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President V. Lane Rawlins announces his future retirement plans
Joshua Knopp / Staff Writer
UNT President V. Lane Rawlins announced yesterday he will retire by the end of 2013 and step into a smaller role with the university.
In a letter to the UNT students and community, Rawlins said the reason for his departure isn’t health related, but because of the university’s “good” position. In the letter, he said there is a “possibility of moving ahead to even greater status and performance in the very near future.”
“The institution is on a roll, I think,” he said. “I always think you should leave when things are on an upswing. It’s been a great time for me, but it seems like the right time to do this.”
Rawlins, the university’s 15th president, had previously signed a two-year contract extension in August. Six months later, during the Board of Regents meeting on Feb. 14-15, the board voted 8-0 in favor to give Chancellor Lee Jackson permission to “amend Dr. Rawlins’s employment agreement.”
Rawlins said he requested that the Board amend his contract so that he would be able to retire by the end of 2013.
Rawlins was hired in November 2010 after replacing Phil Diebel on an interim basis earlier that year for Gretchen Bataille. While Rawlins initially intended on staying for a year or so, he and his wife, Mary Jo, fell in love with the campus and decided to stay longer, Jackson said.
“He was just what the doctor ordered in 2010. We were delighted to ask him to basically stay as long as he wanted to,” Jackson said. “We are lucky in many ways that that short interim assignment turned into three years of steady progress and success. I thought he could have stayed many more years.”
Rawlins said that after making sure he had a smooth transition, he set many goals for himself, including getting UNT athletics moved into another conference and making the budgeting process more transparent.
“I wanted to tell our story a little louder and a little more emphatically than we have in past,” he said. “You never get all the way there. I could be president for 100 years and never reach my goals. You keep setting higher and higher goals.”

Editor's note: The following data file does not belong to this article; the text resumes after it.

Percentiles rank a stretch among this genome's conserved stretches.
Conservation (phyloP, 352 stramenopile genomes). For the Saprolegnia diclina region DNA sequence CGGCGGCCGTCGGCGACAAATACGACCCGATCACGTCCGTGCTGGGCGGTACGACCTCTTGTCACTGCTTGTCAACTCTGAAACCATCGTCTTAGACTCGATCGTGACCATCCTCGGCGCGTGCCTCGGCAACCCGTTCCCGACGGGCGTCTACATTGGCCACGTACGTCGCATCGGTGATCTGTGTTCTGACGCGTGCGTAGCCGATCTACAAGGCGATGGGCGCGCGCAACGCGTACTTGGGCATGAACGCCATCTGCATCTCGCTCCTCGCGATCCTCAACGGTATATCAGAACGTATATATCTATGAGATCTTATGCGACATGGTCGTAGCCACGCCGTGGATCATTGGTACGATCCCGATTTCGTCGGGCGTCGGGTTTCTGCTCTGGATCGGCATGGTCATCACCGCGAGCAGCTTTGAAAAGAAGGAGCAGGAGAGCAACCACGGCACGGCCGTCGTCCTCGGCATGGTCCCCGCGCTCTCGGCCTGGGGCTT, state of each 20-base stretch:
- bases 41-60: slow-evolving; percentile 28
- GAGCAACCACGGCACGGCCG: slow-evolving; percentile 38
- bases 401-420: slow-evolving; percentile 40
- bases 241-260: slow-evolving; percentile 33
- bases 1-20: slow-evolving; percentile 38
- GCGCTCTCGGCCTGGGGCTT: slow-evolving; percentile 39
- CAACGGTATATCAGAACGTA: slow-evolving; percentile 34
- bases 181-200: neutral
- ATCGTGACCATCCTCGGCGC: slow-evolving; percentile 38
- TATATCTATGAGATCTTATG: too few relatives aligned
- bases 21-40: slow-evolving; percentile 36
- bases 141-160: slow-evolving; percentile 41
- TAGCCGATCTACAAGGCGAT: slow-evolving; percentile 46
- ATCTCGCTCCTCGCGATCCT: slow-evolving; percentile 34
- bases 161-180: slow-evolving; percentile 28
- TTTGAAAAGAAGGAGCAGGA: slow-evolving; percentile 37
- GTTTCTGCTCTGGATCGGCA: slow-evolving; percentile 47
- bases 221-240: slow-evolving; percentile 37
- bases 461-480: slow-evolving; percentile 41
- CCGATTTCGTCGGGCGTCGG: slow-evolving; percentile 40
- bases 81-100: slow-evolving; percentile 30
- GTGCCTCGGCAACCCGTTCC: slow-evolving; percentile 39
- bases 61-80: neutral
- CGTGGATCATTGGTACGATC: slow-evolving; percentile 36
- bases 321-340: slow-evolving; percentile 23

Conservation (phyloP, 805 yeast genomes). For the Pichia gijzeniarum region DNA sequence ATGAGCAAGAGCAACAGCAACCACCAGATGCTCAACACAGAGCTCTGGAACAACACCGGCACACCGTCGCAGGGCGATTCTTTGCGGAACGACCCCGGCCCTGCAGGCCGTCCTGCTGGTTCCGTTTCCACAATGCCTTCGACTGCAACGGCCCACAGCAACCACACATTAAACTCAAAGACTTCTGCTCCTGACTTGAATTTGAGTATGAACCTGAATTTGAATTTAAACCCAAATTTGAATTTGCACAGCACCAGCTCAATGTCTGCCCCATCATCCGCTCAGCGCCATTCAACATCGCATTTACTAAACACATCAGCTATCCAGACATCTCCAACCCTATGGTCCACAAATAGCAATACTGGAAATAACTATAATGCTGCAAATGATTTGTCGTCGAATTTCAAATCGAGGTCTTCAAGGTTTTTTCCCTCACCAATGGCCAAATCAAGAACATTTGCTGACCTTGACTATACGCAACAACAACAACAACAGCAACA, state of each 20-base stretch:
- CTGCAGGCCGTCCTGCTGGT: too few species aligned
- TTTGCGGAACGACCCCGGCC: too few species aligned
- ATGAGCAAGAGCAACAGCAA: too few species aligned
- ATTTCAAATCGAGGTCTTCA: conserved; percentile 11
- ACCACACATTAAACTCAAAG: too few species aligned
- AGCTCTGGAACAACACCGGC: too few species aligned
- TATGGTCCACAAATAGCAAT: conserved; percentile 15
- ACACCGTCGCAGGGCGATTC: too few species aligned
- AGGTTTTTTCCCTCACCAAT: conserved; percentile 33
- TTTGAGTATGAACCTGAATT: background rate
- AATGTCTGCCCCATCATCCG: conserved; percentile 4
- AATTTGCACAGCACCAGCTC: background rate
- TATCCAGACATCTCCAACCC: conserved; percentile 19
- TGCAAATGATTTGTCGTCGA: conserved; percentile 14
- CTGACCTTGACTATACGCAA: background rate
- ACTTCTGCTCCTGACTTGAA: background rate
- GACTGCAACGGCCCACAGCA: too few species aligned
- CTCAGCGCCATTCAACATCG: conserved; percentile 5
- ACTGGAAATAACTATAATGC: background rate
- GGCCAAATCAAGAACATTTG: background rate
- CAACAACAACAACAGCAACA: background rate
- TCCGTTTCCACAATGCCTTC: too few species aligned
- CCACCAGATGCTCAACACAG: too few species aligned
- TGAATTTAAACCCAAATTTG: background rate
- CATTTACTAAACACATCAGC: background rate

In February 2012, Rawlins also introduced the “Four Bold Goals, One Great University: UNT in a Whole New Light.” The plan included providing the best undergraduate educational experience in the state, achieving a tier-one research status, becoming a national leader in student support and by expanding on beneficial partnerships.
The campaign also came with the slogan “A green light to greatness.”
Board of Regents chair Jack Wall said Rawlins exceeded everything that the board ever expected of him. When asked how the board will replace Rawlins, Wall said they didn’t want to.
“Well, we’d like to clone Dr. Rawlins,” he said. “You want somebody who can get along well with students, get along well with faculty, with donors and alumni. Dr. Rawlins has done all that. He’s brought all them together. We’d like to have him for another five years, another 10 years.”
Wall also said graduation rates are up and beginning SAT scores have also risen in Rawlins’s tenure.
Rawlins will accept an unpaid position as President Emeritus after he steps down, and will help his successor on a part-time basis.
“I’m way behind on some writing projects that I was doing before I came out of retirement. I’ve got some more grandchildren that I need to teach how to fly fish,” he said. “It won’t be 70 hours a week like I’m doing now, but I’ll still be connected to UNT.”
Chancellor Jackson said in an email that a 15-member Presidential Search Advisory Committee will be formed in the next two weeks composed of alumni, students, faculty and staff.
Three faculty members who have been chosen are professor of counseling and higher education V. Barbara Bush, Regents professor of chemistry Angela Wilson and Faculty Senate Chair Mark Vosvick.
Rawlins said he will serve as president until a replacement is found.